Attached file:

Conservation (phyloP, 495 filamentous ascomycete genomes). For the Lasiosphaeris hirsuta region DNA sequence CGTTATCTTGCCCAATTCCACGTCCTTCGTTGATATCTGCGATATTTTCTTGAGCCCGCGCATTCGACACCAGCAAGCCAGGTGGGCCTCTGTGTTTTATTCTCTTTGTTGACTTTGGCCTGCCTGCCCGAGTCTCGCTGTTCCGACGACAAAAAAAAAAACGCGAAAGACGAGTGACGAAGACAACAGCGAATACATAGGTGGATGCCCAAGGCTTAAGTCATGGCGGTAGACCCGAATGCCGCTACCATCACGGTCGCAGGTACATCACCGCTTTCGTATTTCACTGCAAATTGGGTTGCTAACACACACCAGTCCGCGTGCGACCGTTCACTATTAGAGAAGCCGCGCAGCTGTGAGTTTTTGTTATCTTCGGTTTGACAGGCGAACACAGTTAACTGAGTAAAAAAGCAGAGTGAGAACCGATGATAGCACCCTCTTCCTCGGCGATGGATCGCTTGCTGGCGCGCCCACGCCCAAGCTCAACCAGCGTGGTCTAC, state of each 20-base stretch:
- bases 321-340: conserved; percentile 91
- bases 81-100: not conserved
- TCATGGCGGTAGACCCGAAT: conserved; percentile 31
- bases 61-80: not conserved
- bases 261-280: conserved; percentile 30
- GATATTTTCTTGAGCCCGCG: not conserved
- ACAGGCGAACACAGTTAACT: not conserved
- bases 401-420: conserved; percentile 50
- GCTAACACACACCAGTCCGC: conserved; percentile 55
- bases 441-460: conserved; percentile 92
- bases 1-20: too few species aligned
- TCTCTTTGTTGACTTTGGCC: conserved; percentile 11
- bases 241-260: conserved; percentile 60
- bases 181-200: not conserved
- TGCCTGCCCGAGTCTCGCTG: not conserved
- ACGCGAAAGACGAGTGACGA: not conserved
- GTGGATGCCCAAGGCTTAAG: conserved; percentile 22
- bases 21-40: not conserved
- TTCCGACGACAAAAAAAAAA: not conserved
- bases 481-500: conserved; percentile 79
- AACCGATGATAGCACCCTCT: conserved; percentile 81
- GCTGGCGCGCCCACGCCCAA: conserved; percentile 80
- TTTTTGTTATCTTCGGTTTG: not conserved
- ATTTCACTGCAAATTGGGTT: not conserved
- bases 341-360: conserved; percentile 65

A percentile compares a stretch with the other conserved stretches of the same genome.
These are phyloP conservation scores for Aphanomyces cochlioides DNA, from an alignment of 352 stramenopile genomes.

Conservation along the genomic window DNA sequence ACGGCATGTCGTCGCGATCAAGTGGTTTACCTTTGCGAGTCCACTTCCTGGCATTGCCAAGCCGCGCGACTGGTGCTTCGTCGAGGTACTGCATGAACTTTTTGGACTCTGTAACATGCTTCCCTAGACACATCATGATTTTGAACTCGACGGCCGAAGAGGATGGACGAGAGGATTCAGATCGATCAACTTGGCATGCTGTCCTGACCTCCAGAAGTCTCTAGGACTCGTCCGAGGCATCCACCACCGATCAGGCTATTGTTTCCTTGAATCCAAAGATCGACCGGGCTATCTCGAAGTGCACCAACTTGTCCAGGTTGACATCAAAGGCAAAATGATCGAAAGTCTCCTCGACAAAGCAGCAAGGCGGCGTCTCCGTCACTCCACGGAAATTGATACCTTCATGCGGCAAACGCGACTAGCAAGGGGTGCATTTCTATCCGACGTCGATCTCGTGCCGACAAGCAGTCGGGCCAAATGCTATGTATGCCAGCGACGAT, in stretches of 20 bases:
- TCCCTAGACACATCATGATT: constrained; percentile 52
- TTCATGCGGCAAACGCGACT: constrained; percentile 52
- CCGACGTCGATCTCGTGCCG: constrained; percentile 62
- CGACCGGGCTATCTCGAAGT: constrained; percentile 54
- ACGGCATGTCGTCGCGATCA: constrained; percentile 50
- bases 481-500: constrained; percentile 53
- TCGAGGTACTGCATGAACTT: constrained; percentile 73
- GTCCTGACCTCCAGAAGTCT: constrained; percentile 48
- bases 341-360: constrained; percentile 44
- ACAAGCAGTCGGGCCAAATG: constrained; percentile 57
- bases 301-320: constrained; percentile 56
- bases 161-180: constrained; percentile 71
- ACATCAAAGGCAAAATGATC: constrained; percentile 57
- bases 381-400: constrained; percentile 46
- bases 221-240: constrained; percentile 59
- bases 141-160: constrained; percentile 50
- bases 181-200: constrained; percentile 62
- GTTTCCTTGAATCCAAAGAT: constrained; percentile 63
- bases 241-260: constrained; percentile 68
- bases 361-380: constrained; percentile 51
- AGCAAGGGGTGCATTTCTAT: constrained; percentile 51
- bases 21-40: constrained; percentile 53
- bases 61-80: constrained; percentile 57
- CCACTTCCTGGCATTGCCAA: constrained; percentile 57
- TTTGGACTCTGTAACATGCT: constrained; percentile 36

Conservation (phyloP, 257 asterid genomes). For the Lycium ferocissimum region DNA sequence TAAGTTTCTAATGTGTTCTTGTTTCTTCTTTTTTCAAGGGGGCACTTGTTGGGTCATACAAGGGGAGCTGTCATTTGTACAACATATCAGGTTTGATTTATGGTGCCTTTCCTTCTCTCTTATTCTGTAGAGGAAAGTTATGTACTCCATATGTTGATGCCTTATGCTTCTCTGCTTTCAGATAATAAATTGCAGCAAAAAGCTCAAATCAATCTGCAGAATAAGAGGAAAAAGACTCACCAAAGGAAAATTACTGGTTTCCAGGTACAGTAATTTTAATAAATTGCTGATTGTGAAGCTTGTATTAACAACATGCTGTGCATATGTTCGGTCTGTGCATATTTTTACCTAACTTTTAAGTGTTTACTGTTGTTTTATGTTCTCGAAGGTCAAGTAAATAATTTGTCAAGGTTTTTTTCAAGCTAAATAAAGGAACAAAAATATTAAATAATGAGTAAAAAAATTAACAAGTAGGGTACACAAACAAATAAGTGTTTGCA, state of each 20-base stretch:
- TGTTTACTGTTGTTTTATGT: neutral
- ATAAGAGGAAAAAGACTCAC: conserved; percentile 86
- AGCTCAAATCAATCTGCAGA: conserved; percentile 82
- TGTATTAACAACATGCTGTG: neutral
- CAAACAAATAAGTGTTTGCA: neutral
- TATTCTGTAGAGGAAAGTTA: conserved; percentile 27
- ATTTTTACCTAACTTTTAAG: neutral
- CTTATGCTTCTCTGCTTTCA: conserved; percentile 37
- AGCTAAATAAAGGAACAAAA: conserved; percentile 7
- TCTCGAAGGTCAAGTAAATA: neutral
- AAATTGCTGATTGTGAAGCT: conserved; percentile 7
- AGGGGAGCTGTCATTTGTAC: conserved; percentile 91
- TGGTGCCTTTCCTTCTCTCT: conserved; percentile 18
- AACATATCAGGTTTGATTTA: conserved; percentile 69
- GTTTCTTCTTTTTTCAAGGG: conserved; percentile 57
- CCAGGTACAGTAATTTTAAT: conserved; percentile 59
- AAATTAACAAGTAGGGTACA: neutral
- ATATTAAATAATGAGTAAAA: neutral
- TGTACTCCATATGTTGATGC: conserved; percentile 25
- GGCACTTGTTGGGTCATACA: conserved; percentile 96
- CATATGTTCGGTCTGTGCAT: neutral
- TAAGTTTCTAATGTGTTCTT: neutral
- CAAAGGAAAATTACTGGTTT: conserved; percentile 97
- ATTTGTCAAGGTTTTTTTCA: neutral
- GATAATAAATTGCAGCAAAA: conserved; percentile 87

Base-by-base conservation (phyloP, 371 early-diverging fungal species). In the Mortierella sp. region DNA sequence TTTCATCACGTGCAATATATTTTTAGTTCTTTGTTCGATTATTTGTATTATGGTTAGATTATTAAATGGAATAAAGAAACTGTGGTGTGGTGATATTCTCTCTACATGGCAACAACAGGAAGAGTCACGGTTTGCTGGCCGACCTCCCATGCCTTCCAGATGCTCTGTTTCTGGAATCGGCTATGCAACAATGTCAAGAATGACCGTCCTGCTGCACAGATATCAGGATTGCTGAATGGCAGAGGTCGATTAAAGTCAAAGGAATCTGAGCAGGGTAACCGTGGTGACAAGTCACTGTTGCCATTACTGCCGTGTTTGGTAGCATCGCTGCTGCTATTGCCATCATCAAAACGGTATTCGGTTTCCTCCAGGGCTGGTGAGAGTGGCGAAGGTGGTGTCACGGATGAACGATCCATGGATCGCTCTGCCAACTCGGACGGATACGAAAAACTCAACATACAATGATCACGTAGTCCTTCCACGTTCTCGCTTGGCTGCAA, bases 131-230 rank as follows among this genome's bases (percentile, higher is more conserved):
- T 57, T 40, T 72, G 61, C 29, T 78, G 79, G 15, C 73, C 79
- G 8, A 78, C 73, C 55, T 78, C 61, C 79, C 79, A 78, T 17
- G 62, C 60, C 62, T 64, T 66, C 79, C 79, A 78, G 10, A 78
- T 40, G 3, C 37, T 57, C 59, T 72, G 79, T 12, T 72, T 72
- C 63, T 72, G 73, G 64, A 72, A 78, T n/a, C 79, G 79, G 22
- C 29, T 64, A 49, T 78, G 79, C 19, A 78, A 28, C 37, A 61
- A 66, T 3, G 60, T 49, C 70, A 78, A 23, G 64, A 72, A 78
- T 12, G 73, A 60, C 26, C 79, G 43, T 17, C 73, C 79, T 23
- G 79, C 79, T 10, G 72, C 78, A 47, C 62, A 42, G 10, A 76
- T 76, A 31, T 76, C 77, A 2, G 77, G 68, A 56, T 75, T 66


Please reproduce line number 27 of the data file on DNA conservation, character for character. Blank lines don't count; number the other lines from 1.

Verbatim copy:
A percentile compares a stretch with the other conserved stretches of the same genome.